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John Paul Stevens Citizens United Speech

John Paul Stevens Citizens United Speech

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Published by: edward_garris on May 31, 2012
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For Further Information Contact:Embargoed for Delivery Public Information Office (202) 479-3211
May
30,
2012,8
p.m. (EST) 
JUSTICE
JOHN
PAUL
STEVENS
(Ret.)
University
of
Arkansas
Clinton
School
of
Public
Service
Statehouse
Convention
Center 
Little
Rock,
Arkansas 
May
30,
2012 
On
January
27,
2010,
in
his
State
of the
Union
address,
President
Obama
declared:
"with
all
due
deference
to separation
of
powers,
last
week
the
Supreme
Court
reversed
a
century of
law
that
I
believe
will
open
thefloodgates
for
special
interests-including
foreign
corporations-
to
spend
without
limit
in
our
elections.
I
don't
think
American
elections
should
be
bankrolled
by
America's
most
powerful
interests,
or
worse,
by
foreign
entities."!
In
that
succinct
comment,
the
former
professor
of
constitutional
law
at
the
University
of
Chicago
Law
School
made
three
important
and
accurate
observations
about
the
Supreme
Court
majority's
opinion
in
Citizens
1
Press Release, Remarks
by
the President
in
State of the Union Address (Jan.
27,
2010),http://www.w hi e house. gov/the-press-office/remarks-presid ent-sta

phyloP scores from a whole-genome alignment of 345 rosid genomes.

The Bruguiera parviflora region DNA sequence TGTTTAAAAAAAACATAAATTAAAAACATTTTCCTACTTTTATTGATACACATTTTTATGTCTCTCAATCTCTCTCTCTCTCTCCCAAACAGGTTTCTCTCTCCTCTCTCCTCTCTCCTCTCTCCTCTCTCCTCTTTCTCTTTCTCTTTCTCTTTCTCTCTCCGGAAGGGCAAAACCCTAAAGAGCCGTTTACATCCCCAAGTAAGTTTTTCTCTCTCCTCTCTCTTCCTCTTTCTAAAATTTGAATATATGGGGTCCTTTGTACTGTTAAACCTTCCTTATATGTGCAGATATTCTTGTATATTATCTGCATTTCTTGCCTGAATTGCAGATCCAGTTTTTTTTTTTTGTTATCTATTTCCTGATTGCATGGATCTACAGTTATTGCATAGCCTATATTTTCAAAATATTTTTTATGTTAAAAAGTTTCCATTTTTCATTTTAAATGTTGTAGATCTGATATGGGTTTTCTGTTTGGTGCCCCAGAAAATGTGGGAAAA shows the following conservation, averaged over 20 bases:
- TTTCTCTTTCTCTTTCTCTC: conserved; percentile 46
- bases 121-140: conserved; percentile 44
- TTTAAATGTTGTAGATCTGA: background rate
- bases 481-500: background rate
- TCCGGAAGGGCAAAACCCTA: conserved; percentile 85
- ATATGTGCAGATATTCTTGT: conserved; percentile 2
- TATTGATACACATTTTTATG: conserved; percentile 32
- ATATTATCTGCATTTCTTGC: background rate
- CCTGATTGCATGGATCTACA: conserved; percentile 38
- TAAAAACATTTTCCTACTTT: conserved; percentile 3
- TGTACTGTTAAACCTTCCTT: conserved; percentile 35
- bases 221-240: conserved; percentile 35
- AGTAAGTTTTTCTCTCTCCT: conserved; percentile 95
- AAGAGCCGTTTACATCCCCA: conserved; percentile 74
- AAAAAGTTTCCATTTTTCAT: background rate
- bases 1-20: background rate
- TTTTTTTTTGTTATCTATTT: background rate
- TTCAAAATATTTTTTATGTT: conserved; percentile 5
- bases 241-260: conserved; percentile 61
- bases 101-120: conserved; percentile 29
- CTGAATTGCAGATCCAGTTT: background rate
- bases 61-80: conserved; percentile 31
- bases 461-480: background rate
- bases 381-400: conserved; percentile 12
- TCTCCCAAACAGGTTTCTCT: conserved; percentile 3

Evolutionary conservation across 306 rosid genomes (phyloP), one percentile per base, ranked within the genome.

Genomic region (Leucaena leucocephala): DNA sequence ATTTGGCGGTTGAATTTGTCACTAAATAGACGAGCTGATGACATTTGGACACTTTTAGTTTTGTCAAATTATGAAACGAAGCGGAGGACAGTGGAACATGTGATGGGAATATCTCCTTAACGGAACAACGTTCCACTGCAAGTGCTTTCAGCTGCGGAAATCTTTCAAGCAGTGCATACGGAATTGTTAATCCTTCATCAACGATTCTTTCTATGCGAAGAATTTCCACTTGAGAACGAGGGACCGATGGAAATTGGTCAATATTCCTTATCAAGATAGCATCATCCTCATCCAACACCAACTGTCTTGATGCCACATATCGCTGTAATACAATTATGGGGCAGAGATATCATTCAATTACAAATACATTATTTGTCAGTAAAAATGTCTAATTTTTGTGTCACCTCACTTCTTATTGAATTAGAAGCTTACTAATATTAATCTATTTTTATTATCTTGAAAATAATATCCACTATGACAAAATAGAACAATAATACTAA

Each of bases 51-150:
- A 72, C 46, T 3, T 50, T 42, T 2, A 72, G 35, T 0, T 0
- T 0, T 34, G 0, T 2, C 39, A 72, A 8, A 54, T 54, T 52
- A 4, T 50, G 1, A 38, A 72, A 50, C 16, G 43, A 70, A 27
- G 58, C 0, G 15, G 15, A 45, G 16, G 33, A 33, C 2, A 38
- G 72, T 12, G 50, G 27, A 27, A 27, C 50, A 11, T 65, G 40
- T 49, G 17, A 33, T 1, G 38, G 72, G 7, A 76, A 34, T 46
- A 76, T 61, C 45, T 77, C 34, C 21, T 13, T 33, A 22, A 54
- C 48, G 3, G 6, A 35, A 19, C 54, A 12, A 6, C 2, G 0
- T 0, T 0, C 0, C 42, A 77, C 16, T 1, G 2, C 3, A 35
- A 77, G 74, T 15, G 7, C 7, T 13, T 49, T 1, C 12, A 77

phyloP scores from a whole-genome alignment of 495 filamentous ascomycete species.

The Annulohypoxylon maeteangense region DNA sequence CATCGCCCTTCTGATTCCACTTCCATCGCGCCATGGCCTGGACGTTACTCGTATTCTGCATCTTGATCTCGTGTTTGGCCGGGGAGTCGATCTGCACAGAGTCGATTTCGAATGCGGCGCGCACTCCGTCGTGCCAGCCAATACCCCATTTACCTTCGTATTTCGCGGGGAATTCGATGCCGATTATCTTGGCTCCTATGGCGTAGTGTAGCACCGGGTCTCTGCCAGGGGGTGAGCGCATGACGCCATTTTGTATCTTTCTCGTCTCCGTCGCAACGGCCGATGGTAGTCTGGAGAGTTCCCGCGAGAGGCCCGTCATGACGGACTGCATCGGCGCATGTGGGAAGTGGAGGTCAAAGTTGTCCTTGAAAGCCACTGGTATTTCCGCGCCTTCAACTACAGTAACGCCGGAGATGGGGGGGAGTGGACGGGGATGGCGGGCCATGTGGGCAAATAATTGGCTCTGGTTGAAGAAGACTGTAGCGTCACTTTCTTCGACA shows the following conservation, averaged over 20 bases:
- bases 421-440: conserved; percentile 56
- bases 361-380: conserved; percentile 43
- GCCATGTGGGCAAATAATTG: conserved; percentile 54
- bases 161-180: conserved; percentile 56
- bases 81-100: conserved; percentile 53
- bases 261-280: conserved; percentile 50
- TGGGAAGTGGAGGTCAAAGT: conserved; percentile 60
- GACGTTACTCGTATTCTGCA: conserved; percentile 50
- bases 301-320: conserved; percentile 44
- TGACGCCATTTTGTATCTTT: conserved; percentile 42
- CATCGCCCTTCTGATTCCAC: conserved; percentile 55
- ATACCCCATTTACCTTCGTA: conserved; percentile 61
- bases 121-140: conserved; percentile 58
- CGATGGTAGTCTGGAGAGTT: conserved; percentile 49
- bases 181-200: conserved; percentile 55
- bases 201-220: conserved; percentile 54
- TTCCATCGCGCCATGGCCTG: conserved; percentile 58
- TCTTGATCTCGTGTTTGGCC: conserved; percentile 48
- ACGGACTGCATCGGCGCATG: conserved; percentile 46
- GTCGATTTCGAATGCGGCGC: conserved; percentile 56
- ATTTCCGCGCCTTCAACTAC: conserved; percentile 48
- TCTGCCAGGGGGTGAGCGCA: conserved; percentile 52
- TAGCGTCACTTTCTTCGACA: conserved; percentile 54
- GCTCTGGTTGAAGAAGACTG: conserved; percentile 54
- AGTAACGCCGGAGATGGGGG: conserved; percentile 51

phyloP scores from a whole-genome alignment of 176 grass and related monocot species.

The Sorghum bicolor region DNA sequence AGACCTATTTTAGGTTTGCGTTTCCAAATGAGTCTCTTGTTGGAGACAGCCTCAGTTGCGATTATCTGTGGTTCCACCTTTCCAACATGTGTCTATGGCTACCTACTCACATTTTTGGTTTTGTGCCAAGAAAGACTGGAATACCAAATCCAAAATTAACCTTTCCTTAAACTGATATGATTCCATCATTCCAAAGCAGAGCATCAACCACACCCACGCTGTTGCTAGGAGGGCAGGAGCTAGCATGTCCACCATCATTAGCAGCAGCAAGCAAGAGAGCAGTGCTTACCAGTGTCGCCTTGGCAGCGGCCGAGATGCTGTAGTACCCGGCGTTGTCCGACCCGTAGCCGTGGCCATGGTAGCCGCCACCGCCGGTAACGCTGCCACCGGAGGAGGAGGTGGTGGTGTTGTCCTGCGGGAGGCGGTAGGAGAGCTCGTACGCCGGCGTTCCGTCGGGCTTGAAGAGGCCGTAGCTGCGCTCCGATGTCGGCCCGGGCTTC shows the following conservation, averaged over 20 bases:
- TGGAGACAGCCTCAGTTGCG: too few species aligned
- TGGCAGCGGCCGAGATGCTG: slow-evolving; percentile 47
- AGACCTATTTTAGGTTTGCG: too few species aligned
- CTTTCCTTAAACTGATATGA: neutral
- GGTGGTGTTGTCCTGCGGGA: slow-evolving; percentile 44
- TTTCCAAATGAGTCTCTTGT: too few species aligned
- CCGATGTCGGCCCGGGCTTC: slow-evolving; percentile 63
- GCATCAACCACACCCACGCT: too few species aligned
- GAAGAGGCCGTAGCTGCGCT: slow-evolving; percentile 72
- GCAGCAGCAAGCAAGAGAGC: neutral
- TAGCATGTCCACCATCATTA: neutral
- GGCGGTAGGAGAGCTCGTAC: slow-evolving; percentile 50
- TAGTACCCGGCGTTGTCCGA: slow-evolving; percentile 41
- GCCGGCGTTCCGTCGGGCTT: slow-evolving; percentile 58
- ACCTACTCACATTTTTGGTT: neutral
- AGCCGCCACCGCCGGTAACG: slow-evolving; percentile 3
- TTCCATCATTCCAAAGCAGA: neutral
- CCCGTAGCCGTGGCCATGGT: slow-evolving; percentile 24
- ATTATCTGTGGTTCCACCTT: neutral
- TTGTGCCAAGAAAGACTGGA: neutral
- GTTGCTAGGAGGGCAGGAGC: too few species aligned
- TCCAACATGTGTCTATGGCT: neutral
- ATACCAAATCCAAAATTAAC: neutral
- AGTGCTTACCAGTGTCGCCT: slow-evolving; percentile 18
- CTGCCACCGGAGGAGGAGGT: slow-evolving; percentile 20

e-
union -address.
1
 
United
v.
Federal
Election
Commission
2:
first,
it
did
reverse
a
century of
law;
second,
it
did
authorize
unlimited
election-related
expenditures
by
America's
most
powerful
interests;
and,
third,
the
logic of
the
opinion
extends
to
money
spent
by
foreign
entities.
That
is
so
because
the
Court
placed
such
heavy emphasis
on
~the
premise
that
the
First
Amendment
generally
prohibits
the
suppression
of
political
speech
based
on
the
speaker's
identity.,,3
Indeed,
the
oplnlon
expressly
stated,
~We
find
no
basis
for
the
proposition
that, in
the context of
political
speech,
the
Government
may
impose
restrictions
on
certain
disfavored
speakers.,,4
Somewhat
inconsistently,
however,
the
Court
also
statedthat
it
would
not
reach
thequestion
whether
the
Government
has
a
compelling
interest
~in
preventingforeign
individuals
or
associations
from
influencing
our
Nation's
political
process."s
2
130 S. Ct.
876
(2010). 
3
[d.,
at
905. 
4
[d.,
at
899. 
5
[d.,
at
911. 
2
 
I
oday,
instead
of repeating
arguments
that
advanced
in
my
dissent
from
the
Citizens
United
decision,
I
shall
mention
four
post-decision
events
that
provide
a
basis
to
expect
that
the
Court
already
has
had
second
thoughts
about
the breadth
of
the
reasoning
in
Justice
Kennedy's
opinion
for
a
five-man
majority.
The
first
relates
to
Justice
Alito,
the
second
to
Chief
Justice
Roberts,
the
third
to
the
Court's
unanimous
summary
decision
a
few
months
ago
in
a
case
upholding
the
constitutional
validity
of
a
prohibition
on
campaign
expenditures
by
a
non-citizen
Harvard
Law
School
graduate,6
and
the
fourth to
my
own
further
reflection
about
the
rights
of
non-voters
toinfluence
the
outcome
of
elections.
I
Justice
Alito-who
was
in
the
audience
for
the
2010
State
of the
Union
address
and
had
joined
the
majority
opinion
in
Citizens
United-reportedly
mouthed
the
words
"not
true" In
response
to the
President's
comment
that
6
See
Jurisdictional
Statement
(Sept. 1,2011),
Bluman
v.
Federal Election Commission,
No. 11-275(U.S.
Jan.
9,
2012)
(hereinafter
Jurisdictional Statement).
3

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